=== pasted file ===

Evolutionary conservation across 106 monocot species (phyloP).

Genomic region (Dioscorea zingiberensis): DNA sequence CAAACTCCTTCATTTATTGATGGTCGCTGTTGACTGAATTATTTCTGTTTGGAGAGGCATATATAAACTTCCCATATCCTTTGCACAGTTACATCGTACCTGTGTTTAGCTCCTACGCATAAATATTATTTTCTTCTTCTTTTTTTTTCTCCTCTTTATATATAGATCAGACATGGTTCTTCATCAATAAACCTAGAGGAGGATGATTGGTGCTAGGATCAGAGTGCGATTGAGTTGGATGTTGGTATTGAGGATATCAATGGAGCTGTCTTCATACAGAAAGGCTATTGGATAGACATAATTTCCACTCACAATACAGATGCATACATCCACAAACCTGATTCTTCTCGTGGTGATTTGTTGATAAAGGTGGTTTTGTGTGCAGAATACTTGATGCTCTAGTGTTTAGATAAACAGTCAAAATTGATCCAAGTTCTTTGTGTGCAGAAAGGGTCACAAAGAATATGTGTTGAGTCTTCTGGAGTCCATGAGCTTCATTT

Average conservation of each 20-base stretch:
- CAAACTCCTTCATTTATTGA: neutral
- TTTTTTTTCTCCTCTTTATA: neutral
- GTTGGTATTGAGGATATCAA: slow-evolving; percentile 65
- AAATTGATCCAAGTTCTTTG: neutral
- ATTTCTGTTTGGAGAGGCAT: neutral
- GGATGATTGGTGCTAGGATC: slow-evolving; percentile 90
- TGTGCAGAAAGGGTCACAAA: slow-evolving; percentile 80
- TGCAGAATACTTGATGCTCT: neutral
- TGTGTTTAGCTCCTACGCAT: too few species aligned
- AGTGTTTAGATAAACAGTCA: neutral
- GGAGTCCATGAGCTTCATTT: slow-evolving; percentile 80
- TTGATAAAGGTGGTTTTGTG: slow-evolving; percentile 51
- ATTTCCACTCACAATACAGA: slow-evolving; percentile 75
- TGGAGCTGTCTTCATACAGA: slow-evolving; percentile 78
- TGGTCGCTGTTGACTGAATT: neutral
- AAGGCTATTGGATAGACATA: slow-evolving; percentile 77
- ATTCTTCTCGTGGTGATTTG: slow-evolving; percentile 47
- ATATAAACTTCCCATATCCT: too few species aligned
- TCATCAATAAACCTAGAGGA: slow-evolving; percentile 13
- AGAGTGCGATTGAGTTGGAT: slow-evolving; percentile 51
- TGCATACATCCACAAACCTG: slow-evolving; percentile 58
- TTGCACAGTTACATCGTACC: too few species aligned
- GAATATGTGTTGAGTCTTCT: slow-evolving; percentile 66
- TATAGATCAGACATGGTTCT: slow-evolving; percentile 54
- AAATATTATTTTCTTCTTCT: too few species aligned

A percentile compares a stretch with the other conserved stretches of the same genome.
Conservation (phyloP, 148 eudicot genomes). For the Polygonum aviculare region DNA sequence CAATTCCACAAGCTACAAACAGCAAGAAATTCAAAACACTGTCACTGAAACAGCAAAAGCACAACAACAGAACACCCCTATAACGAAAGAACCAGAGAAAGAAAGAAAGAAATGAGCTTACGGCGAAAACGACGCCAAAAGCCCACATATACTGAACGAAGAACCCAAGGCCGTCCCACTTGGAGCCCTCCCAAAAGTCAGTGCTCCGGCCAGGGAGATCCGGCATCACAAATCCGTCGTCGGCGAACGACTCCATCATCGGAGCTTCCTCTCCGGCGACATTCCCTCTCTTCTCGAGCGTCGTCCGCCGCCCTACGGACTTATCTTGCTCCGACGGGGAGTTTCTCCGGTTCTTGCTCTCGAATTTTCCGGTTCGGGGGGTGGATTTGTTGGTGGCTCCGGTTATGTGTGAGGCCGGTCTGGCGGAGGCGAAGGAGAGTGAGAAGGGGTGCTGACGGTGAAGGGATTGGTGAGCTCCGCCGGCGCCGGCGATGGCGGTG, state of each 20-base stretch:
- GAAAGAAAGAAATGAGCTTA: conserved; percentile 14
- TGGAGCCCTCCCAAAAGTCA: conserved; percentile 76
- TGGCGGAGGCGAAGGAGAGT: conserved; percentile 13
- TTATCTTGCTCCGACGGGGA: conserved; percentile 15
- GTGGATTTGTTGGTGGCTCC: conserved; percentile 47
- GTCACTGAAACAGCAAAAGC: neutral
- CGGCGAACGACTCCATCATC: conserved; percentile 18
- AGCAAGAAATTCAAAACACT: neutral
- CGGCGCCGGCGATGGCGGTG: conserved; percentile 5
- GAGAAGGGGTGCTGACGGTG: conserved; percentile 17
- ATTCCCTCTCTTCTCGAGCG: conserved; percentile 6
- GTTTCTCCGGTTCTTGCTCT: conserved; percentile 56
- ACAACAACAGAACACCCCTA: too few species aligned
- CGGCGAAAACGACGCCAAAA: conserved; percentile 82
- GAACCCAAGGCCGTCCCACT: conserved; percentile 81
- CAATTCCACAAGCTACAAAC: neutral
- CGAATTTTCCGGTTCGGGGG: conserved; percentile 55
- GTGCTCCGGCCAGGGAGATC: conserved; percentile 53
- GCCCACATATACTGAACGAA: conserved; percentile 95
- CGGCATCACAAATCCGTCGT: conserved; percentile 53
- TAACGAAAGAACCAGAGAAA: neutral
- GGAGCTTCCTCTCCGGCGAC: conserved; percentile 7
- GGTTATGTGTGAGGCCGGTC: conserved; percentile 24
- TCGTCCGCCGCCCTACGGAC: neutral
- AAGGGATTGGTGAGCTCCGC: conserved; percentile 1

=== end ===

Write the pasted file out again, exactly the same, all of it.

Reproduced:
Evolutionary conservation across 106 monocot species (phyloP).

Genomic region (Dioscorea zingiberensis): DNA sequence CAAACTCCTTCATTTATTGATGGTCGCTGTTGACTGAATTATTTCTGTTTGGAGAGGCATATATAAACTTCCCATATCCTTTGCACAGTTACATCGTACCTGTGTTTAGCTCCTACGCATAAATATTATTTTCTTCTTCTTTTTTTTTCTCCTCTTTATATATAGATCAGACATGGTTCTTCATCAATAAACCTAGAGGAGGATGATTGGTGCTAGGATCAGAGTGCGATTGAGTTGGATGTTGGTATTGAGGATATCAATGGAGCTGTCTTCATACAGAAAGGCTATTGGATAGACATAATTTCCACTCACAATACAGATGCATACATCCACAAACCTGATTCTTCTCGTGGTGATTTGTTGATAAAGGTGGTTTTGTGTGCAGAATACTTGATGCTCTAGTGTTTAGATAAACAGTCAAAATTGATCCAAGTTCTTTGTGTGCAGAAAGGGTCACAAAGAATATGTGTTGAGTCTTCTGGAGTCCATGAGCTTCATTT

Average conservation of each 20-base stretch:
- CAAACTCCTTCATTTATTGA: neutral
- TTTTTTTTCTCCTCTTTATA: neutral
- GTTGGTATTGAGGATATCAA: slow-evolving; percentile 65
- AAATTGATCCAAGTTCTTTG: neutral
- ATTTCTGTTTGGAGAGGCAT: neutral
- GGATGATTGGTGCTAGGATC: slow-evolving; percentile 90
- TGTGCAGAAAGGGTCACAAA: slow-evolving; percentile 80
- TGCAGAATACTTGATGCTCT: neutral
- TGTGTTTAGCTCCTACGCAT: too few species aligned
- AGTGTTTAGATAAACAGTCA: neutral
- GGAGTCCATGAGCTTCATTT: slow-evolving; percentile 80
- TTGATAAAGGTGGTTTTGTG: slow-evolving; percentile 51
- ATTTCCACTCACAATACAGA: slow-evolving; percentile 75
- TGGAGCTGTCTTCATACAGA: slow-evolving; percentile 78
- TGGTCGCTGTTGACTGAATT: neutral
- AAGGCTATTGGATAGACATA: slow-evolving; percentile 77
- ATTCTTCTCGTGGTGATTTG: slow-evolving; percentile 47
- ATATAAACTTCCCATATCCT: too few species aligned
- TCATCAATAAACCTAGAGGA: slow-evolving; percentile 13
- AGAGTGCGATTGAGTTGGAT: slow-evolving; percentile 51
- TGCATACATCCACAAACCTG: slow-evolving; percentile 58
- TTGCACAGTTACATCGTACC: too few species aligned
- GAATATGTGTTGAGTCTTCT: slow-evolving; percentile 66
- TATAGATCAGACATGGTTCT: slow-evolving; percentile 54
- AAATATTATTTTCTTCTTCT: too few species aligned

A percentile compares a stretch with the other conserved stretches of the same genome.
Conservation (phyloP, 148 eudicot genomes). For the Polygonum aviculare region DNA sequence CAATTCCACAAGCTACAAACAGCAAGAAATTCAAAACACTGTCACTGAAACAGCAAAAGCACAACAACAGAACACCCCTATAACGAAAGAACCAGAGAAAGAAAGAAAGAAATGAGCTTACGGCGAAAACGACGCCAAAAGCCCACATATACTGAACGAAGAACCCAAGGCCGTCCCACTTGGAGCCCTCCCAAAAGTCAGTGCTCCGGCCAGGGAGATCCGGCATCACAAATCCGTCGTCGGCGAACGACTCCATCATCGGAGCTTCCTCTCCGGCGACATTCCCTCTCTTCTCGAGCGTCGTCCGCCGCCCTACGGACTTATCTTGCTCCGACGGGGAGTTTCTCCGGTTCTTGCTCTCGAATTTTCCGGTTCGGGGGGTGGATTTGTTGGTGGCTCCGGTTATGTGTGAGGCCGGTCTGGCGGAGGCGAAGGAGAGTGAGAAGGGGTGCTGACGGTGAAGGGATTGGTGAGCTCCGCCGGCGCCGGCGATGGCGGTG, state of each 20-base stretch:
- GAAAGAAAGAAATGAGCTTA: conserved; percentile 14
- TGGAGCCCTCCCAAAAGTCA: conserved; percentile 76
- TGGCGGAGGCGAAGGAGAGT: conserved; percentile 13
- TTATCTTGCTCCGACGGGGA: conserved; percentile 15
- GTGGATTTGTTGGTGGCTCC: conserved; percentile 47
- GTCACTGAAACAGCAAAAGC: neutral
- CGGCGAACGACTCCATCATC: conserved; percentile 18
- AGCAAGAAATTCAAAACACT: neutral
- CGGCGCCGGCGATGGCGGTG: conserved; percentile 5
- GAGAAGGGGTGCTGACGGTG: conserved; percentile 17
- ATTCCCTCTCTTCTCGAGCG: conserved; percentile 6
- GTTTCTCCGGTTCTTGCTCT: conserved; percentile 56
- ACAACAACAGAACACCCCTA: too few species aligned
- CGGCGAAAACGACGCCAAAA: conserved; percentile 82
- GAACCCAAGGCCGTCCCACT: conserved; percentile 81
- CAATTCCACAAGCTACAAAC: neutral
- CGAATTTTCCGGTTCGGGGG: conserved; percentile 55
- GTGCTCCGGCCAGGGAGATC: conserved; percentile 53
- GCCCACATATACTGAACGAA: conserved; percentile 95
- CGGCATCACAAATCCGTCGT: conserved; percentile 53
- TAACGAAAGAACCAGAGAAA: neutral
- GGAGCTTCCTCTCCGGCGAC: conserved; percentile 7
- GGTTATGTGTGAGGCCGGTC: conserved; percentile 24
- TCGTCCGCCGCCCTACGGAC: neutral
- AAGGGATTGGTGAGCTCCGC: conserved; percentile 1